The days of yellow jerseys, roses on podiums and yellow wristbands are long gone. The fairy tale of a stage four Cancer survivor who beat the odds to win The Tour de France a record seven times, has rapidly dissipated. A yellow haze has descended upon the world of cycling.

13 years ago, 60 Minutes aired its first story on Lance Armstrong, dubbing him “The Miracle Man”. That story, among others were all part of an elaborate hoax, orchestrated by Armstrong himself.  After 13 years in the driver’s seat of writing and controlling the narrative of his life story, the jig was finally up.

Today, the story of Lance Armstrong consists of courtrooms, lawsuits, angry fans, athletes and sponsors.  Most recently, the saga unfolded into a tell-all interview that posed more questions than it answered. The highly anticipated and much overdue tell-all interview was supposed to answer all the lingering questions and finally but an end to this 13-year charade.

However, the United States Doping Agency (USADA) and Travis Tygart, CEO of USADA have different plans. Tygart and USADA have extended Armstrong’s original deadline of Feb. 6th  to Febr 23rd to testify under oath if he truly wants his lifetime cycling ban to be rescinded. However, the fate of Armstrong and his “comeback” is not solely in the hands of USADA and Tygart as they would like to believe. The courtroom is not the only place where the Armstrong saga plays out. The court of public opinion has taken up the case and has been in session for 13 years and counting.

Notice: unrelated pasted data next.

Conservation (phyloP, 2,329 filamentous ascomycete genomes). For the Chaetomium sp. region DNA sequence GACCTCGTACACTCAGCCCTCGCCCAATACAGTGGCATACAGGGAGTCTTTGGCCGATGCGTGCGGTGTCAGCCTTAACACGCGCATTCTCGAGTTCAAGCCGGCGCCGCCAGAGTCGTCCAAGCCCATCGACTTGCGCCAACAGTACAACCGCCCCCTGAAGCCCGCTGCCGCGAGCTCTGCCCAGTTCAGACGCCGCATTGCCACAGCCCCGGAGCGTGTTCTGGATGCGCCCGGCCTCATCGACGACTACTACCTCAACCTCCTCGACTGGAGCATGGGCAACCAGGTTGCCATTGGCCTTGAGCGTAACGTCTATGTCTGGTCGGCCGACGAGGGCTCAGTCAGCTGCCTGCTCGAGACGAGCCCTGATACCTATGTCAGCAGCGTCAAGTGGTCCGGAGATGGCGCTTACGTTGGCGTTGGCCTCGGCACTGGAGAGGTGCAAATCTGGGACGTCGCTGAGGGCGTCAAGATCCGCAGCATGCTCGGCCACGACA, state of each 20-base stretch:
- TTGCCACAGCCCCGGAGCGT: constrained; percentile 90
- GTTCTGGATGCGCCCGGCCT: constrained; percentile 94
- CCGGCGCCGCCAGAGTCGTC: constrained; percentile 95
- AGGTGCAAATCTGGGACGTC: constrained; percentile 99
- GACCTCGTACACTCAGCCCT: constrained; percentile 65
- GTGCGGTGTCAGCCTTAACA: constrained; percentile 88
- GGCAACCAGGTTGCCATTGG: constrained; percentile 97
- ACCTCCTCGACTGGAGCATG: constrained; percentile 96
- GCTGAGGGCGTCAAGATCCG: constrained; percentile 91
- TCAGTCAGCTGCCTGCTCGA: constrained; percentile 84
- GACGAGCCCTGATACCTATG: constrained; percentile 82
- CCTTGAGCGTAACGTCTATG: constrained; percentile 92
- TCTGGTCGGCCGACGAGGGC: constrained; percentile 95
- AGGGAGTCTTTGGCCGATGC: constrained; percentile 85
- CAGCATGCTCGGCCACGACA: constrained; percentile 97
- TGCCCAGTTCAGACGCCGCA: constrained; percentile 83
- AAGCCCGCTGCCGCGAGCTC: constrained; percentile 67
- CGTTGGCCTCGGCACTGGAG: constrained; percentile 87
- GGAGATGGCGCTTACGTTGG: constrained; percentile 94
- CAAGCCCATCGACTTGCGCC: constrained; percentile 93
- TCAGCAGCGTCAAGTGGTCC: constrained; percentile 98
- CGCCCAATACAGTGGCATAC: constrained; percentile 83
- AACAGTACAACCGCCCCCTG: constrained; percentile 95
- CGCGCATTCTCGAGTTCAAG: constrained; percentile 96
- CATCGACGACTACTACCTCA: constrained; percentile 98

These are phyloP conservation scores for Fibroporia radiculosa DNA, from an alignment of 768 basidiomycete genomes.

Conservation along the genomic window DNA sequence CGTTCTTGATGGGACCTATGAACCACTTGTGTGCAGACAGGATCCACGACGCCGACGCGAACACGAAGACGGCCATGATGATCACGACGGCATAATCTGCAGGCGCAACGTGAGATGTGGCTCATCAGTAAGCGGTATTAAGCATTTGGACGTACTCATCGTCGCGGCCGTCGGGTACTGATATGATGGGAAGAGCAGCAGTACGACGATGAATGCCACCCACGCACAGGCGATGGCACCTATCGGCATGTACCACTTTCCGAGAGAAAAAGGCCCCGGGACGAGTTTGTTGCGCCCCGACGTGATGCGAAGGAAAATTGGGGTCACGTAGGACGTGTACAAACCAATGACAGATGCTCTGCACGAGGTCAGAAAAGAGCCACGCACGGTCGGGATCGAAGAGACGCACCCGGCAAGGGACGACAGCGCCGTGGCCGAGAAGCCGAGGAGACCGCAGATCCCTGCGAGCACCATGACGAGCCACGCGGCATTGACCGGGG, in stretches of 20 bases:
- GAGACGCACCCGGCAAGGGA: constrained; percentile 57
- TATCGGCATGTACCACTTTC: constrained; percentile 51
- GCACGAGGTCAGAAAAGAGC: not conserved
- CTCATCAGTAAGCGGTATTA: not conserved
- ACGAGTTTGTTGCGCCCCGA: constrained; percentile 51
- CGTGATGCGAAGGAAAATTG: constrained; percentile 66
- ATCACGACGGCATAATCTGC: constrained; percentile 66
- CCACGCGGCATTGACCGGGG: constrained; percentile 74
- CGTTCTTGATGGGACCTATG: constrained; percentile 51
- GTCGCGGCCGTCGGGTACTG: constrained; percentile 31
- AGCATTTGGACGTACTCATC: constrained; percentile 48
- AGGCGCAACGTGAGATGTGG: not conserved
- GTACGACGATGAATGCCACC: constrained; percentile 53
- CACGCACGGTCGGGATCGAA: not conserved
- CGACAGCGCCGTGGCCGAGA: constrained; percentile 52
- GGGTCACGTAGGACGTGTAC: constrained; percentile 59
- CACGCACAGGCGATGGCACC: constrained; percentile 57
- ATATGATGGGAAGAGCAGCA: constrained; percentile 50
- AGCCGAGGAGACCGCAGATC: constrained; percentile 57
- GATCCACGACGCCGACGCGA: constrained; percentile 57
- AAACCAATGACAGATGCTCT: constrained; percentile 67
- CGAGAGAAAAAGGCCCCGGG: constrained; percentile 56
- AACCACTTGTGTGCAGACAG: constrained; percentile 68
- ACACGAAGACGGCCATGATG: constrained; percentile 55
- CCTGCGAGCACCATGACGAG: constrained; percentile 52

For two days in the middle of January, 3.2 million viewers watched the hardest, fasted fall from grace in the history of mankind. Millions watched a man who has never known defeat deal with it publicly. We watched a man grasp hopelessly in the dark for redemption, while trying to save face and a sliver of pride all at the same time. Armstrong’s half-truths kept my attention over the two day, two and a half hour interview. However, one particular moment stuck me more than the others. During the first half of the interview, Oprah read an email from a friend to Lance. It read: